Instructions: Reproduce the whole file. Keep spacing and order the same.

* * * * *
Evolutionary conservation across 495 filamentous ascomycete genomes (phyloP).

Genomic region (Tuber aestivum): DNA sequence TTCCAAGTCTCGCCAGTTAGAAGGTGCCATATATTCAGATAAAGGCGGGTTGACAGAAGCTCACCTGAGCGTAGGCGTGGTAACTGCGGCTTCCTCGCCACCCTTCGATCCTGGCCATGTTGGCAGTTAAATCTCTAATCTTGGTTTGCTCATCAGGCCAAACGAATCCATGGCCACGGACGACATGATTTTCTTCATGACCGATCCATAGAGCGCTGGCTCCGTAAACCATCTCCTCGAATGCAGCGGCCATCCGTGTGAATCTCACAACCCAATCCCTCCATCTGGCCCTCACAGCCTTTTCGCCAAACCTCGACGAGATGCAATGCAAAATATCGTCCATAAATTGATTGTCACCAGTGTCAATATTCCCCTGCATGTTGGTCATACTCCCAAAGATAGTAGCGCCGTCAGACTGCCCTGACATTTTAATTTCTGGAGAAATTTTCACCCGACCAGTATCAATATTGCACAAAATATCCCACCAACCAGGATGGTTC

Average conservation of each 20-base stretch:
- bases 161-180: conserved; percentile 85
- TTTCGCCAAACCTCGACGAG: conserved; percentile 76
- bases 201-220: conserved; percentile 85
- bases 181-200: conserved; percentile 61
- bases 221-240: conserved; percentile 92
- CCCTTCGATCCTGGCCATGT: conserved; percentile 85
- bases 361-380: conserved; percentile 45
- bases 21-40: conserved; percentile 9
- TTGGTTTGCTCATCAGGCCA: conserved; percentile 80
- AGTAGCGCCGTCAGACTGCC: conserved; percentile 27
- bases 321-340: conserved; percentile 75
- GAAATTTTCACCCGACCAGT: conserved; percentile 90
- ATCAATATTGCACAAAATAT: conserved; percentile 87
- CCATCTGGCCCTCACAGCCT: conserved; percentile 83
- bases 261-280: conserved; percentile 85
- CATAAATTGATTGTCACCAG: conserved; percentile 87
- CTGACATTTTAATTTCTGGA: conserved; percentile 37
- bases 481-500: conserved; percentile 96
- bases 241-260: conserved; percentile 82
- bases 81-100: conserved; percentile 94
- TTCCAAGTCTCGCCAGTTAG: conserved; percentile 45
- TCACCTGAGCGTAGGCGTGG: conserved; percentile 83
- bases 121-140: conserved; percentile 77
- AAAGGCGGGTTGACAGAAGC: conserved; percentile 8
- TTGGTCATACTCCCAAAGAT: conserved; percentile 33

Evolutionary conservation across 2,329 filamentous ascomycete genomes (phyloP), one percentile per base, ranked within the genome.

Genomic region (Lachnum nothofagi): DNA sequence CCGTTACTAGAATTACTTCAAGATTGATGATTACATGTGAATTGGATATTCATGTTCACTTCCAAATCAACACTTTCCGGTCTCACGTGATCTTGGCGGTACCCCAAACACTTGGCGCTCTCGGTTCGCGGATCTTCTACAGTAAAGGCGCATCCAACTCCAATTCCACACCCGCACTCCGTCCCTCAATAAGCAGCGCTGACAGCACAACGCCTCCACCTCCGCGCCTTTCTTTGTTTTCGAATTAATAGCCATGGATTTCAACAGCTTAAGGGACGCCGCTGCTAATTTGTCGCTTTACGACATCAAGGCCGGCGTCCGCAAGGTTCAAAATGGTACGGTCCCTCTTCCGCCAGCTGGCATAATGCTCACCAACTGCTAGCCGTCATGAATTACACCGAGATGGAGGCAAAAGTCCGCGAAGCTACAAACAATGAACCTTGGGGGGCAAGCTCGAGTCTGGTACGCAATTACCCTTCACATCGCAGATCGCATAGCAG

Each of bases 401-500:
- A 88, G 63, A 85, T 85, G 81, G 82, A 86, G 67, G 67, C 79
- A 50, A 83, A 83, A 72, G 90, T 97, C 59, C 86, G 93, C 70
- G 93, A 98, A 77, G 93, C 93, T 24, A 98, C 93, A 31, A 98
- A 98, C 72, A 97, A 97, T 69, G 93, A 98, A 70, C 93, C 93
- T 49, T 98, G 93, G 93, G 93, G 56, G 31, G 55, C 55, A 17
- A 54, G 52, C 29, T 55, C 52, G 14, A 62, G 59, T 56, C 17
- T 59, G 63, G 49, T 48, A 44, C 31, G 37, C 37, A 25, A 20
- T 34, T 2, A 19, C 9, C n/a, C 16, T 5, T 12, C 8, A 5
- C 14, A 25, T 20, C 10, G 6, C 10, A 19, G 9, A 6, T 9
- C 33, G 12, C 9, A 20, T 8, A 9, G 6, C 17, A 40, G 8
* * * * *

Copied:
Evolutionary conservation across 495 filamentous ascomycete genomes (phyloP).

Genomic region (Tuber aestivum): DNA sequence TTCCAAGTCTCGCCAGTTAGAAGGTGCCATATATTCAGATAAAGGCGGGTTGACAGAAGCTCACCTGAGCGTAGGCGTGGTAACTGCGGCTTCCTCGCCACCCTTCGATCCTGGCCATGTTGGCAGTTAAATCTCTAATCTTGGTTTGCTCATCAGGCCAAACGAATCCATGGCCACGGACGACATGATTTTCTTCATGACCGATCCATAGAGCGCTGGCTCCGTAAACCATCTCCTCGAATGCAGCGGCCATCCGTGTGAATCTCACAACCCAATCCCTCCATCTGGCCCTCACAGCCTTTTCGCCAAACCTCGACGAGATGCAATGCAAAATATCGTCCATAAATTGATTGTCACCAGTGTCAATATTCCCCTGCATGTTGGTCATACTCCCAAAGATAGTAGCGCCGTCAGACTGCCCTGACATTTTAATTTCTGGAGAAATTTTCACCCGACCAGTATCAATATTGCACAAAATATCCCACCAACCAGGATGGTTC

Average conservation of each 20-base stretch:
- bases 161-180: conserved; percentile 85
- TTTCGCCAAACCTCGACGAG: conserved; percentile 76
- bases 201-220: conserved; percentile 85
- bases 181-200: conserved; percentile 61
- bases 221-240: conserved; percentile 92
- CCCTTCGATCCTGGCCATGT: conserved; percentile 85
- bases 361-380: conserved; percentile 45
- bases 21-40: conserved; percentile 9
- TTGGTTTGCTCATCAGGCCA: conserved; percentile 80
- AGTAGCGCCGTCAGACTGCC: conserved; percentile 27
- bases 321-340: conserved; percentile 75
- GAAATTTTCACCCGACCAGT: conserved; percentile 90
- ATCAATATTGCACAAAATAT: conserved; percentile 87
- CCATCTGGCCCTCACAGCCT: conserved; percentile 83
- bases 261-280: conserved; percentile 85
- CATAAATTGATTGTCACCAG: conserved; percentile 87
- CTGACATTTTAATTTCTGGA: conserved; percentile 37
- bases 481-500: conserved; percentile 96
- bases 241-260: conserved; percentile 82
- bases 81-100: conserved; percentile 94
- TTCCAAGTCTCGCCAGTTAG: conserved; percentile 45
- TCACCTGAGCGTAGGCGTGG: conserved; percentile 83
- bases 121-140: conserved; percentile 77
- AAAGGCGGGTTGACAGAAGC: conserved; percentile 8
- TTGGTCATACTCCCAAAGAT: conserved; percentile 33

Evolutionary conservation across 2,329 filamentous ascomycete genomes (phyloP), one percentile per base, ranked within the genome.

Genomic region (Lachnum nothofagi): DNA sequence CCGTTACTAGAATTACTTCAAGATTGATGATTACATGTGAATTGGATATTCATGTTCACTTCCAAATCAACACTTTCCGGTCTCACGTGATCTTGGCGGTACCCCAAACACTTGGCGCTCTCGGTTCGCGGATCTTCTACAGTAAAGGCGCATCCAACTCCAATTCCACACCCGCACTCCGTCCCTCAATAAGCAGCGCTGACAGCACAACGCCTCCACCTCCGCGCCTTTCTTTGTTTTCGAATTAATAGCCATGGATTTCAACAGCTTAAGGGACGCCGCTGCTAATTTGTCGCTTTACGACATCAAGGCCGGCGTCCGCAAGGTTCAAAATGGTACGGTCCCTCTTCCGCCAGCTGGCATAATGCTCACCAACTGCTAGCCGTCATGAATTACACCGAGATGGAGGCAAAAGTCCGCGAAGCTACAAACAATGAACCTTGGGGGGCAAGCTCGAGTCTGGTACGCAATTACCCTTCACATCGCAGATCGCATAGCAG

Each of bases 401-500:
- A 88, G 63, A 85, T 85, G 81, G 82, A 86, G 67, G 67, C 79
- A 50, A 83, A 83, A 72, G 90, T 97, C 59, C 86, G 93, C 70
- G 93, A 98, A 77, G 93, C 93, T 24, A 98, C 93, A 31, A 98
- A 98, C 72, A 97, A 97, T 69, G 93, A 98, A 70, C 93, C 93
- T 49, T 98, G 93, G 93, G 93, G 56, G 31, G 55, C 55, A 17
- A 54, G 52, C 29, T 55, C 52, G 14, A 62, G 59, T 56, C 17
- T 59, G 63, G 49, T 48, A 44, C 31, G 37, C 37, A 25, A 20
- T 34, T 2, A 19, C 9, C n/a, C 16, T 5, T 12, C 8, A 5
- C 14, A 25, T 20, C 10, G 6, C 10, A 19, G 9, A 6, T 9
- C 33, G 12, C 9, A 20, T 8, A 9, G 6, C 17, A 40, G 8